I Witnessed a Crime And Did Nothing to Stop It
It was 3am.
I was driving home from a bonfire with a couple of friends. One friend had been drinking, and so I offered her a ride. She took me up on it. We left around 2:30. She was talkative, and I love her company, so we drove around a little. I circled onto her block around 2:45, then started heading home.
As I approached my own street, I noticed an awkward glow, like a streetlight, except there weren’t any streetlights at the top of my street. I got closer, then turned right onto my block. I was just yards away from my house.
And then I saw it.
Two cars, parked in front of the corner house, their headlights blaring. They were stationed against each other in opposite directions with the car noses touching, like they were exchanging a jumper cable or reviving a battery. I held my foot down on my brake softly.
The next part felt like it happened in slow motion.
I drove past them, observing. There was a man in the driver’s seat of one of the cars, and he stared at me as I passed by, his head on a swivel as his eyes followed me down the road. I looked back, suspicious of the situation. I could hear the hum of bass music coming from one of the cars.
I had finally reached my house, but it didn’t seem smart to get out of the car. It didn’t even seem smart to park. I wanted to give them the benefit of the doubt, thinking maybe one of them was just borrowing the other’s battery, or maybe they were waiting outside of the house for something? I shook my head. No, I thought. The people in that house have kids. They wouldn’t be up this late. The more I thought about it, the more fishy it seemed. Still, I told myself, I didn’t know the full story.
Nonetheless, I was frightened. I certainly felt like I was in danger. There had been a rise in crime on my block in the last month. Carjackings, robberies, burglaries, leafing through items in garages. Most of these crimes happened in broad daylight. The perpetrators were usually armed with either a gun or a knife. To top it all off, none of them had been caught yet. And these incidents were starting to happen more and more frequently. The fact that it was in the middle of the day, when people could be around, made me realize that these criminals were brazen. It was dangerous for me to be out alone like this. I was terrified that I would become the next victim. I didn’t even feel safe at 4pm, let alone 3am, alone, with my family asleep in the house, all the streetlights dim and the neighborhood quiet.
Shit, I thought. What do I do now?
The smartest thing I could think to do was turn and drive around for a couple of minutes before approaching my block again. If I did this, they probably wouldn’t realize where I lived. They would have no idea which home was mine, nor would they be able to describe my car or my face, because the night was dark and foggy.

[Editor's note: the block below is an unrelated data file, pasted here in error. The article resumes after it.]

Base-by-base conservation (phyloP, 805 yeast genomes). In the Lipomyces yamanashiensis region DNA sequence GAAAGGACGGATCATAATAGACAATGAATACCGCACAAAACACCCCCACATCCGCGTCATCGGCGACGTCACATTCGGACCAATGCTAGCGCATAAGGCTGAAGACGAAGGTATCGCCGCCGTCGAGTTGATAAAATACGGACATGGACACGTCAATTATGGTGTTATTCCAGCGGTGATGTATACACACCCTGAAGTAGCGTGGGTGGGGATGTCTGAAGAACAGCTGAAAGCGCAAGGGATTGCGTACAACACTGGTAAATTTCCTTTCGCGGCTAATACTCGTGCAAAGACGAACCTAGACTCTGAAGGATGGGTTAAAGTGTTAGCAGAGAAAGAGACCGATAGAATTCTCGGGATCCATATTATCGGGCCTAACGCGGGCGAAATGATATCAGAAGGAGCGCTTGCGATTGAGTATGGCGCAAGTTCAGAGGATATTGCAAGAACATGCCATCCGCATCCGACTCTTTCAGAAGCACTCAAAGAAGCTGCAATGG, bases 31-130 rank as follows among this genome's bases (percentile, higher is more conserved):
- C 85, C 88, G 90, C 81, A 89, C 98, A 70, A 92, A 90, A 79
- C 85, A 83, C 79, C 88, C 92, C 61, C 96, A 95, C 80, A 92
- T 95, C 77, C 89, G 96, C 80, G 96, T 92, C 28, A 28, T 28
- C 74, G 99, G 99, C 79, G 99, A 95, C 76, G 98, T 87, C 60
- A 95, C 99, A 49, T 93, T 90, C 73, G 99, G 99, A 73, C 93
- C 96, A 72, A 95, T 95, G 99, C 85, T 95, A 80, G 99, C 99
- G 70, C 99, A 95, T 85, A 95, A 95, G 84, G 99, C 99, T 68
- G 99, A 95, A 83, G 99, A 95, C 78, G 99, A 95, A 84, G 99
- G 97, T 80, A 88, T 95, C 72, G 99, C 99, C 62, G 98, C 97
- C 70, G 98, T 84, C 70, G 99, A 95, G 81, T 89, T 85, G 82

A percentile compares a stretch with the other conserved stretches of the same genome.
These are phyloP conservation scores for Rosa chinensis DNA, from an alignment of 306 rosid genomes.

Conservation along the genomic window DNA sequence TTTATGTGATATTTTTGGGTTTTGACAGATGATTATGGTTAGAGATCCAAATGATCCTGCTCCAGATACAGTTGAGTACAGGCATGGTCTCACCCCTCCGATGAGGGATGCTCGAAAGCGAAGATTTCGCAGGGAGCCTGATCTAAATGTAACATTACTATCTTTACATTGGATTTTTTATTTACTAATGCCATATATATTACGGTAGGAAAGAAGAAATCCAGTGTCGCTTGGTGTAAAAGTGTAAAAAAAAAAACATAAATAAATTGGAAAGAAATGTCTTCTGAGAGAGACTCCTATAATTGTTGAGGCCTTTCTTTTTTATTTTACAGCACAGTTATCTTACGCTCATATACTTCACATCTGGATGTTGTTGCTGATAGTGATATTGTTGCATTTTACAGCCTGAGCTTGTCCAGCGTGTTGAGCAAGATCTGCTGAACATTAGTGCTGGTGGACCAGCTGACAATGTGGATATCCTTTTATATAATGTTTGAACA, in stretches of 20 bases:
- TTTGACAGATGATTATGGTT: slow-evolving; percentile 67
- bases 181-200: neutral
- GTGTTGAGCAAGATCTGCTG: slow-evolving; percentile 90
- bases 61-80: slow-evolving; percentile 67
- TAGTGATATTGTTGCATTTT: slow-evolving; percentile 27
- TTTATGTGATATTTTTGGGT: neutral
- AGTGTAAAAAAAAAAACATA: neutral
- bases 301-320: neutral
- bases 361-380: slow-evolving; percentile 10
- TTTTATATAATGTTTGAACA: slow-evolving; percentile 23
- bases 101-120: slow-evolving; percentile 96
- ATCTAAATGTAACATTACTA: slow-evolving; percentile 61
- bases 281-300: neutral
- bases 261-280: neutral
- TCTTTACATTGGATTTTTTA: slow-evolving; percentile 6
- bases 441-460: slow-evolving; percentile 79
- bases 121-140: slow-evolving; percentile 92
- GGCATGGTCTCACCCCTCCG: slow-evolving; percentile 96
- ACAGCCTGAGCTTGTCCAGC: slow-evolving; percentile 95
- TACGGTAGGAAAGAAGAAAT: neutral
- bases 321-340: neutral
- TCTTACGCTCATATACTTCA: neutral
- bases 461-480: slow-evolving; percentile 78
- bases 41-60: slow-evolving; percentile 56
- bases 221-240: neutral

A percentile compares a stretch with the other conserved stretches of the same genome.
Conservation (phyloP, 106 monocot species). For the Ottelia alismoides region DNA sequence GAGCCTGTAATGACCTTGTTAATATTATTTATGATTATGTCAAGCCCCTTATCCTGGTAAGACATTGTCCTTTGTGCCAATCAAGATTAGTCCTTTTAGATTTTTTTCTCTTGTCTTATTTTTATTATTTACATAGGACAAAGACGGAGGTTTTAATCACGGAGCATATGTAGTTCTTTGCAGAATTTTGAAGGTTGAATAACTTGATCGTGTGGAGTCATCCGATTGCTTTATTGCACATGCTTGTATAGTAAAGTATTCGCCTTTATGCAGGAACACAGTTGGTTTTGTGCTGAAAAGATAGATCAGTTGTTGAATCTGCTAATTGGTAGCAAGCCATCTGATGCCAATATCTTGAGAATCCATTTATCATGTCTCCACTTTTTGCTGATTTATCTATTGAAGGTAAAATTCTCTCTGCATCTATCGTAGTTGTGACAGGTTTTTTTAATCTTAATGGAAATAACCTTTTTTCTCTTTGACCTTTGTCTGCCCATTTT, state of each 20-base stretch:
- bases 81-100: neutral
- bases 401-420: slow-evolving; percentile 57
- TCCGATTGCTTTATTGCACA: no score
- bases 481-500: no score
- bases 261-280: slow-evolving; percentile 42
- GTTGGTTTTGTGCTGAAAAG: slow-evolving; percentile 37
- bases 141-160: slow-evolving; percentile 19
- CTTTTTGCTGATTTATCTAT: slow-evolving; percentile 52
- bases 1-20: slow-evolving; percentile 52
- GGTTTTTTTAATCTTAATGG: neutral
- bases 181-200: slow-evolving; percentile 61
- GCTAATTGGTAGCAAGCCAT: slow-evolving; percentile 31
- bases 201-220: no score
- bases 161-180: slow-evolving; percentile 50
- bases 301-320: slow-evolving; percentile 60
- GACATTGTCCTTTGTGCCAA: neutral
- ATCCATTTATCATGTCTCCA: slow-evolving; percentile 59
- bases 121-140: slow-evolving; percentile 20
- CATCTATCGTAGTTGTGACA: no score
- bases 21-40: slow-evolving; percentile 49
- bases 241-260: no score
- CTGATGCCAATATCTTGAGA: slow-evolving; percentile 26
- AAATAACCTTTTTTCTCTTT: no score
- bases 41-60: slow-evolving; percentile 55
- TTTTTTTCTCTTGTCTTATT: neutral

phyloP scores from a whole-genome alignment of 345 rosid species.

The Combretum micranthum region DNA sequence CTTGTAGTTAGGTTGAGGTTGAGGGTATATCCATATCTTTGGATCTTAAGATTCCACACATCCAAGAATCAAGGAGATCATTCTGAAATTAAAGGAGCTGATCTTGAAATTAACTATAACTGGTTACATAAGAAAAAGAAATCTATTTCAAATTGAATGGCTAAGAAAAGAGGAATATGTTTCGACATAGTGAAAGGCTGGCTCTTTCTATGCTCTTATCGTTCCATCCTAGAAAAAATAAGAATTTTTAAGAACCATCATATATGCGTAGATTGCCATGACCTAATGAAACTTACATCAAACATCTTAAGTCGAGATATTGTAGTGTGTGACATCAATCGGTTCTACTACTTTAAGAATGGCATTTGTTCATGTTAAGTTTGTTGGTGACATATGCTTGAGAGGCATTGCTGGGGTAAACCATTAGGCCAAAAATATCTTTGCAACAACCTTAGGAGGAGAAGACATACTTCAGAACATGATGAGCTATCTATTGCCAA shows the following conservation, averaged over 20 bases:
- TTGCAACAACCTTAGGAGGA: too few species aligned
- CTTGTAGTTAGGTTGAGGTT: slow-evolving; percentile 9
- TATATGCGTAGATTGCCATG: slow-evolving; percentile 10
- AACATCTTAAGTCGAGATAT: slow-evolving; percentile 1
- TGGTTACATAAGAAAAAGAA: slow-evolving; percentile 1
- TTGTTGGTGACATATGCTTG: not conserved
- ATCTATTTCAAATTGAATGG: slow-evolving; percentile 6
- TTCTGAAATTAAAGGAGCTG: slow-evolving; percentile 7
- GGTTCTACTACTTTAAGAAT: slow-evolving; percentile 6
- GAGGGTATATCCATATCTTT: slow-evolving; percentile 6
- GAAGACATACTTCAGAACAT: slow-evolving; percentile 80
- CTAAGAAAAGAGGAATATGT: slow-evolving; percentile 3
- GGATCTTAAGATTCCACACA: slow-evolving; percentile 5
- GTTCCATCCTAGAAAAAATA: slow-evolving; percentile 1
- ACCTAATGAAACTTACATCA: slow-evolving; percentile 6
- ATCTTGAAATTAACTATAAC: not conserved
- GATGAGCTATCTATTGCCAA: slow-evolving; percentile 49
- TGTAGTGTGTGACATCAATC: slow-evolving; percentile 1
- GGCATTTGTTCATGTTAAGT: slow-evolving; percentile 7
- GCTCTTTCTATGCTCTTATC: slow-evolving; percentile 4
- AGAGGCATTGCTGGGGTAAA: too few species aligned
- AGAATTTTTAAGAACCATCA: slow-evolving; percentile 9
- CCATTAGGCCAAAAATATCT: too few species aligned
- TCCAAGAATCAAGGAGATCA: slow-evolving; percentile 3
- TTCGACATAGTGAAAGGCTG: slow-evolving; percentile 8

I flicked my lights off as I turned, hoping they wouldn’t see which direction I was heading.
When I finally barreled back down my own street, the two cars were gone. I was baffled.
I parked warily, then looked out of my windows and in all of my mirrors before proceeding to get out of the car. I shut the door as quietly as I could, ran across the sidewalk, bounded up the porch stairs as fast as I could, and speed-dialed the key code for the lock on my front door. When I finally stepped inside, realizing I was safe and sound, I swiftly shut and locked the door behind me and breathed a huge sigh of relief.
You’re OK, I told myself as I went to bed that night. Everything’s fine. You got home safe, that’s all that matters.
The next day, I had to nanny. Coincidentally, the family I nannied for lived in the corner house on my block.
When I got there, the girls were watching TV. I plopped down next to them on the couch and tried to make small talk. “How are you guys this morning?” I asked.
The youngest girl perked up. Her eyes widened. “Guess what?!” she exclaimed.
Her stories were always interesting, and I excitedly obliged. “What?!” I asked.
“Our neighbor’s car got stolen last night,” she said. “Can you believe it?”
“Whoa,” I said, surprised. Then I thought about it. I paused for a moment, realizing that the scene I had passed last night was her neighbor’s car being stolen.
“Oh my gosh,” I finally told her. “I was there. I was coming home from a friend’s house really late and I saw it happening!”
Her dad overheard us, and when he came in, I told both of them the whole long, drawn-out story. We all felt for the family who had had their car stolen. Apparently, it was their only vehicle. I felt terrible for not saying something sooner. But how could I have known? I tried to imagine the encounter again. I didn’t know whose car it was. I didn’t know what they were doing. All I knew was that it was suspicious, and I felt threatened, and I was unsure of their intent but too afraid to do anything.